Directed by Sang-hoon Ahn
Distributed by Tartan Films
You ever get that feeling of déjà vu? Like you’re Bill Murray in Groundhog Day, experiencing the same things over and over again?
That’s the feeling you get from Arang, another generic entry in South Korea’s never-ending quest to ape the long-dead J-horror trend. The disc jacket reads “The Grudge meets CSI” which is a pretty fair description (i.e. there’s nothing here that hasn’t been done before). How sad is it when you can come to a conclusion just by looking at the box art?
Stop me if you’ve heard this one…
A long-haired ghost is on the loose, killing every poor soul in its path. An emotionally troubled female (usually a cop or a journalist) stumbles upon the curse and makes it her mission to solve the mystery, while friends, colleagues, and random school girls fall victim to the dreaded spook. This can, of course, all be traced back to an event in a character’s dark past, which comes flooding back in third-act flashbacks. And, yes, all will be revealed in a “shocking” twist ending, which culminates in an image of the ghost staring into the camera… at YOU, the viewer! *GASP*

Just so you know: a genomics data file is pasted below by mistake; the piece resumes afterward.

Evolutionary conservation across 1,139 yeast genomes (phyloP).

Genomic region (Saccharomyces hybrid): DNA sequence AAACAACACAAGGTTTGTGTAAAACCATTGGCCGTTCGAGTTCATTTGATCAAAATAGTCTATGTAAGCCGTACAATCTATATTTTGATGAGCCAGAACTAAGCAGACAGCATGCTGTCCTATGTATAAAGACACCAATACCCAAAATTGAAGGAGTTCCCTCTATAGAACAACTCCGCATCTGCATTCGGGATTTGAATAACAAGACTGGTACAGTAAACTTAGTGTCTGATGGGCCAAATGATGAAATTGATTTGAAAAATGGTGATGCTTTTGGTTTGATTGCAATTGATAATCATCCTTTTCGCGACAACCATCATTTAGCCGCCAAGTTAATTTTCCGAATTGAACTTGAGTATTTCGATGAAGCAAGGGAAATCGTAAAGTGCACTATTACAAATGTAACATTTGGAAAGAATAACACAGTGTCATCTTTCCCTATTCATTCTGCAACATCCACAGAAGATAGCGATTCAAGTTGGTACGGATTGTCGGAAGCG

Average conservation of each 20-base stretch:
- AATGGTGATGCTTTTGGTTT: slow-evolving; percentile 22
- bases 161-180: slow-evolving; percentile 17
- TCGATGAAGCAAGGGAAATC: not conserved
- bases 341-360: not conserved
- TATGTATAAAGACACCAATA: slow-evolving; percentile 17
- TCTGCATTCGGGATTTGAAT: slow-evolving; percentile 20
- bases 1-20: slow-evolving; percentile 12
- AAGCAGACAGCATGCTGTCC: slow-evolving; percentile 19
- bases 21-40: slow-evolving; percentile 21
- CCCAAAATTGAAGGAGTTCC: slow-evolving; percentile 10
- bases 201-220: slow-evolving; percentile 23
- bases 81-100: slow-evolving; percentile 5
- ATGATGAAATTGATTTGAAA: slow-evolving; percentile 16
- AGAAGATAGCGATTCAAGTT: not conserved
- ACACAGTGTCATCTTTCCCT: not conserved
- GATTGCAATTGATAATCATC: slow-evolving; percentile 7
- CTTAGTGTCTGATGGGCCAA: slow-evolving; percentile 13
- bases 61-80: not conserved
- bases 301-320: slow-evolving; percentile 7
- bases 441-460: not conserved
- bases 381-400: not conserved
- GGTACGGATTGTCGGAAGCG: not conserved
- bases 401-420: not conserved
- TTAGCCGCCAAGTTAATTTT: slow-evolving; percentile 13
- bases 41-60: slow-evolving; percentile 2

There’s little I can say about Arang. It’s yet another lavishly-produced but utterly generic film that instantly drifts from memory and into that unconscious wasteland of mediocre Ring cash-ins. This is a movie that was made for one reason and one reason only: To make oodles of money off Hollywood remake rights. Sadly, this is the kind of mentality that drives foreign studios these days. All they have to do is imitate a successful genre, make bank at the box office, and sit back as the international dollars flow in. Nothing risked, everything gained. Commerce once again triumphs over art, and somewhere a horror fan takes another one for the team.
Tartan Films continues its trend of importing extras, with several subtitled featurettes, a commentary, and deleted scenes which are more than enough to please fans. It’s a shame better films don’t get these kind of treatments, but then again, Arang isn’t a film. It’s a product. And it won’t be long before we see another one just like it. Déjà vu, my friends. Déjà vu…
2 out of 5
3 out of 5
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